Steven Galloway's first novel, an incredible coming of age story, now revised and available in trade paperback from Vintage Canada.
Finnie Walsh is a captivating, Irving-esque story of family, friendship, redemption, and legend.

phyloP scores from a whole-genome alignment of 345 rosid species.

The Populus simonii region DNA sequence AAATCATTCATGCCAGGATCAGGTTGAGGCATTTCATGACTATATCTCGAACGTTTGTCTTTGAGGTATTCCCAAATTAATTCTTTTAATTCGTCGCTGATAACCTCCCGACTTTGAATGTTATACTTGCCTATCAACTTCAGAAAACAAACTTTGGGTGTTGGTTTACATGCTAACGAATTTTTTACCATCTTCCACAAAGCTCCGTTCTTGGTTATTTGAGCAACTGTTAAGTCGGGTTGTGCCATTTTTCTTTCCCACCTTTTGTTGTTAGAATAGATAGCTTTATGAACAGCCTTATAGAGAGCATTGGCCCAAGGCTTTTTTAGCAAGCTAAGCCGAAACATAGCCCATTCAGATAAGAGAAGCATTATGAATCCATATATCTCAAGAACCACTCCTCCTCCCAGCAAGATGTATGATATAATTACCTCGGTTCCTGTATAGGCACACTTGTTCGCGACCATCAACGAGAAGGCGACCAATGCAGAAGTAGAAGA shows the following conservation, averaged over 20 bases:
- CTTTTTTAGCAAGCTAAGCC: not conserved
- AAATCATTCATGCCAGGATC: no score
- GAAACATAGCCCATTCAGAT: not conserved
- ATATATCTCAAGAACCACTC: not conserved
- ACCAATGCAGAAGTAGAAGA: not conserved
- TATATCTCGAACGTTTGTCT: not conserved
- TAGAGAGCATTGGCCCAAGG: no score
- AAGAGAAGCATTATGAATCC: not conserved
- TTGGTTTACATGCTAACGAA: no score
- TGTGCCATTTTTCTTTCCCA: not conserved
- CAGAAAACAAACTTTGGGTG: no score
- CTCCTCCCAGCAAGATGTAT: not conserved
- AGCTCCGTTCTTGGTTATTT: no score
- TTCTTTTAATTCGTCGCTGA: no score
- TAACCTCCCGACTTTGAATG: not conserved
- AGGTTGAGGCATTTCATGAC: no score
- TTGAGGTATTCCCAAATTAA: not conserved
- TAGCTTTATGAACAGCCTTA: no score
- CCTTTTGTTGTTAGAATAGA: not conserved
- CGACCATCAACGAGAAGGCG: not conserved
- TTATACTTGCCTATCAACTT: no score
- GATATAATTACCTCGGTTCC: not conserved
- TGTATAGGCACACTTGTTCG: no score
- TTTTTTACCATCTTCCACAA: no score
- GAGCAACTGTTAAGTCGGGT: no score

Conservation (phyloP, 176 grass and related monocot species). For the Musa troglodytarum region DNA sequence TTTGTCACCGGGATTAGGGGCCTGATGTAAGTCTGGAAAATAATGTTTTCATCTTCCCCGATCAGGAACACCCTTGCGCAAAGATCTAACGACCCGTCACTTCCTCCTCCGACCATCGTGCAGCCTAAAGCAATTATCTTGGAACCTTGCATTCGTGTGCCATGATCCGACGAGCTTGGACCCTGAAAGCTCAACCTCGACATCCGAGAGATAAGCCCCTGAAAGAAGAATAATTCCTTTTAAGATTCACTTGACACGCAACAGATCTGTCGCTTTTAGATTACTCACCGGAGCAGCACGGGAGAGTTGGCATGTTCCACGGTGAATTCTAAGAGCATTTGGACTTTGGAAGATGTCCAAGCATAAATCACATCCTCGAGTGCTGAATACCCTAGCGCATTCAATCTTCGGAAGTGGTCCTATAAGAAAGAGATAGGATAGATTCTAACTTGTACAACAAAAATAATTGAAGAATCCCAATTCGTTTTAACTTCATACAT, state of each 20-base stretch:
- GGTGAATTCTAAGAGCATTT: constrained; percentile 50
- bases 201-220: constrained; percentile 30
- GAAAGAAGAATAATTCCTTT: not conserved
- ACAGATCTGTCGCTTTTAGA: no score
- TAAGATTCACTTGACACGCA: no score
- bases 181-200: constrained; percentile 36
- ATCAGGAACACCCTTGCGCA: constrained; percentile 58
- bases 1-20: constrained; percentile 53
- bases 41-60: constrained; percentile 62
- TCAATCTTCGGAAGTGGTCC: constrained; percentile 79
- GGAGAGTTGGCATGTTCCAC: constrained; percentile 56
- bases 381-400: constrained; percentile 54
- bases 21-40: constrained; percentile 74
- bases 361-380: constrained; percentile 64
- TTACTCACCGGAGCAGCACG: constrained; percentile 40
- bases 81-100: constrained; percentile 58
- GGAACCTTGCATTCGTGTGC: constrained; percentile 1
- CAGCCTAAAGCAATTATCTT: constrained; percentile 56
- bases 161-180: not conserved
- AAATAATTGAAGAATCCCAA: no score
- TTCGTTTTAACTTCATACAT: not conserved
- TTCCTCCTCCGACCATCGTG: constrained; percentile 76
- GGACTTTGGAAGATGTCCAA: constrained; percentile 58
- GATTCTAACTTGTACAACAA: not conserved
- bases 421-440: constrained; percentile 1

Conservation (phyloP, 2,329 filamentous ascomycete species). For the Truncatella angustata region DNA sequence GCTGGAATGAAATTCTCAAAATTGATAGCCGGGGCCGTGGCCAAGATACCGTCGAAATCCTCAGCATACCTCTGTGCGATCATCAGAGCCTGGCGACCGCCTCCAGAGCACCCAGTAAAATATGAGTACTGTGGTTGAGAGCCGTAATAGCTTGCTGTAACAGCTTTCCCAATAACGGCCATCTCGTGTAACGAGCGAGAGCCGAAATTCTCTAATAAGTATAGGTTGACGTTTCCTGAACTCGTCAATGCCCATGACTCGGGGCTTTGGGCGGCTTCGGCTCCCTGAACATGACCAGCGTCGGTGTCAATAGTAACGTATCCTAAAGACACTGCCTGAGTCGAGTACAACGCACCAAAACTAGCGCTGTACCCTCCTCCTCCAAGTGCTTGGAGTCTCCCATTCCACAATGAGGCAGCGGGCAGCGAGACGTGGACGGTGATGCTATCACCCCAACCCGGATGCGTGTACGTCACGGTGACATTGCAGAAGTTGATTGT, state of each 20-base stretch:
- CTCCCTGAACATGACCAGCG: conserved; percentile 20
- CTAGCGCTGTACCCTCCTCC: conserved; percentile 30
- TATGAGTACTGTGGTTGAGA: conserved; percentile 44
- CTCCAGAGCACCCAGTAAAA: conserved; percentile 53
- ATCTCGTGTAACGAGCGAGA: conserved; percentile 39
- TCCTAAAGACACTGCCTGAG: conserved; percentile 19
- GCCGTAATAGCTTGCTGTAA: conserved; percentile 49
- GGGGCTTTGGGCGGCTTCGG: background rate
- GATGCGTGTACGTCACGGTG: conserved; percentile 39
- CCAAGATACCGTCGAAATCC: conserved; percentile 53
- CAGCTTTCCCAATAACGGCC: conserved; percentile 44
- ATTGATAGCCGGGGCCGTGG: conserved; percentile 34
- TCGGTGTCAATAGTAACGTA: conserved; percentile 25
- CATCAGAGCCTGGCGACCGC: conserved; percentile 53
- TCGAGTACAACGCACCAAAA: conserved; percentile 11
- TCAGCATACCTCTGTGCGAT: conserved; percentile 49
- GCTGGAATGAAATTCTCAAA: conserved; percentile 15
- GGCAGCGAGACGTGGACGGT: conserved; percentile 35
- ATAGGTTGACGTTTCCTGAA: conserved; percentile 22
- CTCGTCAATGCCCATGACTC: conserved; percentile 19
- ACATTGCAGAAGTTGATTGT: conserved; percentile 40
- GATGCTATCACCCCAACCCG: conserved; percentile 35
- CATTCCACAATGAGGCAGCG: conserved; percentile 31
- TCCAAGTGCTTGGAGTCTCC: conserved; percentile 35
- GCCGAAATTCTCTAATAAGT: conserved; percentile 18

Paul Woodward lives in Portsmouth, a quiet northern mill-town. Born the day Paul Henderson planted the puck between the pipes against the Soviet Union to win the 1972 Super Series, Paul has no choice about playing hockey. His best friend Finnie Walsh is stinking rich. He is also fellow hockey fanatic and the only good kid in a long line of delinquent brothers. Paul's father works the nightshift at the local mill, owned by Finnie's father. One fateful day the boys noisily prepare for their first season of hockey in the Woodward driveway, keeping Paul's father awake when he should be sleeping. This triggers a chain of world-altering events. Galloway proves that childhood innocence, while not exactly bliss, can be amusing and more than mildly instructional. This is the book John Irving would have written if he understood hockey as well as wrestling. Finnie Walsh, like the fabled games before NHL expansion, is a story about greatness and legend. But it's also a heartsong to family, friendship, and atonement.